My husband, Chris, and I have been in Montenegro for the last month. Although we’ve been exploring the entire country, we’ve been staying in Ulcinj, which is located at the southernmost tip, near the Albanian border. Spring fills the air with the sweet scent of orange blossoms which I really only thought existed in expensive perfumes. The climate is conducive to various citrus: limes/lemons, grapefruits, oranges and kumquats. The only farmer’s “green” market is located in an understated warehouse that we missed several times in our quest until our landlord physically showed us. The vendors make up for whatever the building is lacking on the outside by displaying colorful fruits, vegetables and farm fresh eggs. Two days of produce cost us about 4€.
Navigating the produce scene came quickly (once we found the market) but I found the dining out experience to be more of a challenge. The majority of restaurants in Montenegro are some variation of a pizzeria serving pastas, pizza and other random entrees. After several weeks of asking around and eating too many flavorless pizzas we finally got down to the bottom of it. Here are some highlights that I wish I knew about sooner: Blitva is a simple but flavorful side dish consisting of boiled potatoes and chard. It is usually served with meat or fish entrees. Potatoes and chard grow in abundance in the Balkan region. Burek is a traditional phyllo dough pastry filled with ground lamb or a feta-like cheese. These greasy delights are found in the bakeries (pekaras).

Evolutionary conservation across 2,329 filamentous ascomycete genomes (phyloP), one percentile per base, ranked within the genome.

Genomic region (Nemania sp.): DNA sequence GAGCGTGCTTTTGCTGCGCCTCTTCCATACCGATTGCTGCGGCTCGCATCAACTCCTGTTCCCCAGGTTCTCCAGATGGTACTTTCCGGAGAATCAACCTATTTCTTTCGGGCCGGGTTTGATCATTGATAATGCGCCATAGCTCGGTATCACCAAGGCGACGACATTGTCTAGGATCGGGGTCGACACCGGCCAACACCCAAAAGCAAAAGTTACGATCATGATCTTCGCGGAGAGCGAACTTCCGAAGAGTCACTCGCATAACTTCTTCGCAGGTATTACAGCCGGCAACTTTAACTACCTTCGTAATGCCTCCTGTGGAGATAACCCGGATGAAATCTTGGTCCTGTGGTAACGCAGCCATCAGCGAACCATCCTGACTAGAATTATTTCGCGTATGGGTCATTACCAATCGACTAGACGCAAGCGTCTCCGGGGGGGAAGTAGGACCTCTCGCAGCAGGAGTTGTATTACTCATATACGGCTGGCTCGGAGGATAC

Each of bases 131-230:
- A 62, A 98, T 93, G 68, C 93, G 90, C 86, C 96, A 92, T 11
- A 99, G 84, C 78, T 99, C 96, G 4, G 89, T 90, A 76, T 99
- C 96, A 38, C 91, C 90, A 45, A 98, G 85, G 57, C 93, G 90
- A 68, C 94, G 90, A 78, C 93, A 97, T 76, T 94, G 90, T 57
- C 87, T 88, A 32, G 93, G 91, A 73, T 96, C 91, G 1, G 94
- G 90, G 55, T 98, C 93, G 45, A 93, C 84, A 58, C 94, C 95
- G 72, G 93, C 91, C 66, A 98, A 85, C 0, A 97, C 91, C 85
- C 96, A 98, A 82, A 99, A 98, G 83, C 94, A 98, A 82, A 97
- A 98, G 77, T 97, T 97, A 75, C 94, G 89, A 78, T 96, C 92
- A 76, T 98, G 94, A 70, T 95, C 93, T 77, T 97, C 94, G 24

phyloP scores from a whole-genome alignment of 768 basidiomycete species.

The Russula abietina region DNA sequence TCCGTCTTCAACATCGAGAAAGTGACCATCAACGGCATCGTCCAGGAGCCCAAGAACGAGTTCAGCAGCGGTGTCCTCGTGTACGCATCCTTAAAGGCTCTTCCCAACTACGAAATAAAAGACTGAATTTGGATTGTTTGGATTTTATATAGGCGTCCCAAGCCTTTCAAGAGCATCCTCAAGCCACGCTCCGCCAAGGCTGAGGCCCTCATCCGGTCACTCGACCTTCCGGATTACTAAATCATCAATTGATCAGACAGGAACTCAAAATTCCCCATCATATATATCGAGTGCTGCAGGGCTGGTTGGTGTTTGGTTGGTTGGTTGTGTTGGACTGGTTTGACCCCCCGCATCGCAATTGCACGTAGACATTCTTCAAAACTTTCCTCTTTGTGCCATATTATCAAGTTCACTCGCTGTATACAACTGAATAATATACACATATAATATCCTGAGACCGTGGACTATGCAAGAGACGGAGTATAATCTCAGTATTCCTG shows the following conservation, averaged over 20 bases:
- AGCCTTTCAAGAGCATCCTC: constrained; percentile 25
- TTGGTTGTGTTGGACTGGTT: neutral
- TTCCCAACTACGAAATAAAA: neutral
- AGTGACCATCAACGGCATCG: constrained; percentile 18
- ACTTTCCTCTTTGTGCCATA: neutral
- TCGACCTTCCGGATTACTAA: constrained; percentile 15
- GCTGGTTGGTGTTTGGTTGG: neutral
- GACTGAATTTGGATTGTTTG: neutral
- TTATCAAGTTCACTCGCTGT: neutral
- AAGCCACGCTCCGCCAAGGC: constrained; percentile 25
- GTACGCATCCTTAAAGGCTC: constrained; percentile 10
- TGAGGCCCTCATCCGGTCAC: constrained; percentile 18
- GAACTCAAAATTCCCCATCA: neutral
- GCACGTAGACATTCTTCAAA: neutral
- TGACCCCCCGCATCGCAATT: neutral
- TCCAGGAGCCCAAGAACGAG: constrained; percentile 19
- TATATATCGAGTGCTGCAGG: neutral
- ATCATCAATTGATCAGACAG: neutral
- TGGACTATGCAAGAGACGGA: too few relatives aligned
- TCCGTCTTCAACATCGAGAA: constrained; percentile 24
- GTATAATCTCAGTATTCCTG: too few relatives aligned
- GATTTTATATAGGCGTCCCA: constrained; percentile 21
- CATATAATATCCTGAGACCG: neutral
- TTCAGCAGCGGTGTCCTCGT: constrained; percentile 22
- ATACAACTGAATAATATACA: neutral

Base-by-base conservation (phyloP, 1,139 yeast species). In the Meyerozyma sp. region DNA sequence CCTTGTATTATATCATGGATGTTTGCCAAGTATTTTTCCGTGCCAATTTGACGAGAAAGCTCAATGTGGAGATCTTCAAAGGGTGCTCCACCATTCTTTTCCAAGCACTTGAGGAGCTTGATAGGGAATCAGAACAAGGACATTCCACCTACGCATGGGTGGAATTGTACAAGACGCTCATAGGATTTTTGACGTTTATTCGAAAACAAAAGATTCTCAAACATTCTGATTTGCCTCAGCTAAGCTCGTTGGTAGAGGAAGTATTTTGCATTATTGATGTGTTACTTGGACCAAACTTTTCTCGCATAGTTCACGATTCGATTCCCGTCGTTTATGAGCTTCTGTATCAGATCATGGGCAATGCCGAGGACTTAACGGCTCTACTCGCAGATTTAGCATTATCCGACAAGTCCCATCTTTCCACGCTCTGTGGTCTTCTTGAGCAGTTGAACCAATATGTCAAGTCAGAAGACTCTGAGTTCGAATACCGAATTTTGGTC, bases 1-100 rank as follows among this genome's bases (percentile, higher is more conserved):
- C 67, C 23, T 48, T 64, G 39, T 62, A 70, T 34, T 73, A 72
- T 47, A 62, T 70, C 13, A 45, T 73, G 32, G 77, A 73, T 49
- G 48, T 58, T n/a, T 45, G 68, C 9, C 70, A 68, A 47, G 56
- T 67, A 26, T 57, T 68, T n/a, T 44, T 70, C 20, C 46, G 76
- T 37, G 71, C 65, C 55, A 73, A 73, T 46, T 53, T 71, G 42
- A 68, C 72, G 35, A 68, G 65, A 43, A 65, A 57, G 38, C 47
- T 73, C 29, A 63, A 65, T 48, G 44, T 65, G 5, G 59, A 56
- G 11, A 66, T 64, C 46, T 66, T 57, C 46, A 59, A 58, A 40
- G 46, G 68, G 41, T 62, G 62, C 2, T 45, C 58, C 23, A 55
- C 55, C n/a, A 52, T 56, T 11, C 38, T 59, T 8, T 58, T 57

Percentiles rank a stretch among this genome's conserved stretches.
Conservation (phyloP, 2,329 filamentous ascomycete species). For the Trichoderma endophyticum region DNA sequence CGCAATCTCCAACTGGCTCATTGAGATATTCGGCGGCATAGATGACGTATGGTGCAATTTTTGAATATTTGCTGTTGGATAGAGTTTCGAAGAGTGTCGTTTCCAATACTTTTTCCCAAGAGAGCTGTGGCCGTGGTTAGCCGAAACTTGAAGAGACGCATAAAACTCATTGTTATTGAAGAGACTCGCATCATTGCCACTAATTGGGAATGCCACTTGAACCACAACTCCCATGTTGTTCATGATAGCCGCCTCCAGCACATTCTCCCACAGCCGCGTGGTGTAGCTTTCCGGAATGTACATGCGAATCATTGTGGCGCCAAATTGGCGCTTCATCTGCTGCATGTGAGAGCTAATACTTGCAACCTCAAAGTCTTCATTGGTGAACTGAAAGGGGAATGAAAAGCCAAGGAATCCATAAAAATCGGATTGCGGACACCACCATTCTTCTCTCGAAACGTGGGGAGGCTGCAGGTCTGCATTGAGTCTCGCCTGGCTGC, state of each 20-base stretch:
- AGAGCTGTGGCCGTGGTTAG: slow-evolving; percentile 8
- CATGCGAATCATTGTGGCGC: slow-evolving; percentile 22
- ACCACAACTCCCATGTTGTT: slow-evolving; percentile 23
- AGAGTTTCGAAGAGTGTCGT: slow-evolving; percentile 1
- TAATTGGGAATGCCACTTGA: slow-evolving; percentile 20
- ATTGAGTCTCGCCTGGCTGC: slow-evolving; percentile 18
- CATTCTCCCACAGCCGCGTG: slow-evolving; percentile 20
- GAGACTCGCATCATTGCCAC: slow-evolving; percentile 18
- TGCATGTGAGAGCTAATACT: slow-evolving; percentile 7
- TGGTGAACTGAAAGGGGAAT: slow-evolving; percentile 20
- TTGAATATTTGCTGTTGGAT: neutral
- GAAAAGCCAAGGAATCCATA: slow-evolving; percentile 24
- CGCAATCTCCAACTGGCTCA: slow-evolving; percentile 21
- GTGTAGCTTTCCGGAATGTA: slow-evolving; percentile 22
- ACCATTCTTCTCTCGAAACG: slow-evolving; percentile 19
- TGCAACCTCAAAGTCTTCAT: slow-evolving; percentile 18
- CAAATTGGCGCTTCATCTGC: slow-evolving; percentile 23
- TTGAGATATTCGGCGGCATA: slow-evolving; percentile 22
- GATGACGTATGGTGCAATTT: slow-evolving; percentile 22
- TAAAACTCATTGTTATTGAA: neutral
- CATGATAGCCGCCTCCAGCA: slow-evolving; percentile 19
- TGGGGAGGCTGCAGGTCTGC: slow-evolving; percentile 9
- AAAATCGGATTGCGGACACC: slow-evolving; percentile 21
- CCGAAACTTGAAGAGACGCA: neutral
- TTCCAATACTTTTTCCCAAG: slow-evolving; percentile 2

My favorite restaurants ended up being Misko in Ada Bojana which has an incredible selection of fresh fish and Manhattan in downtown Ulcinj. We were unable to find a reliable butcher, despite being surrounded by grass fed cows. The owner of Manhattan takes great pride in providing the most tender beef in town. The Montenegrins cook up the perfect grilled sea bass. This was my go-to meal on many occasions.
This part of the world is known for the honey soaked desserts which are delicious but I was particularly fond of the Trilece. This is a simple white cake with an almost burnt carmel topping sitting in a pool of cream that soaks into the cake. I will have to create my own recipe when I get back to my kitchen in Seattle as I’m not finding any online recipes that look to be exactly what I had.
According to the locals, they eat a lot of goulash, which originates from Hungary, though we didn’t find one restaurant that had it. I ended up making a Hungarian Goulash at home which was yummy. I will post the recipe soon along with a simple cucumber salad that complements it perfectly.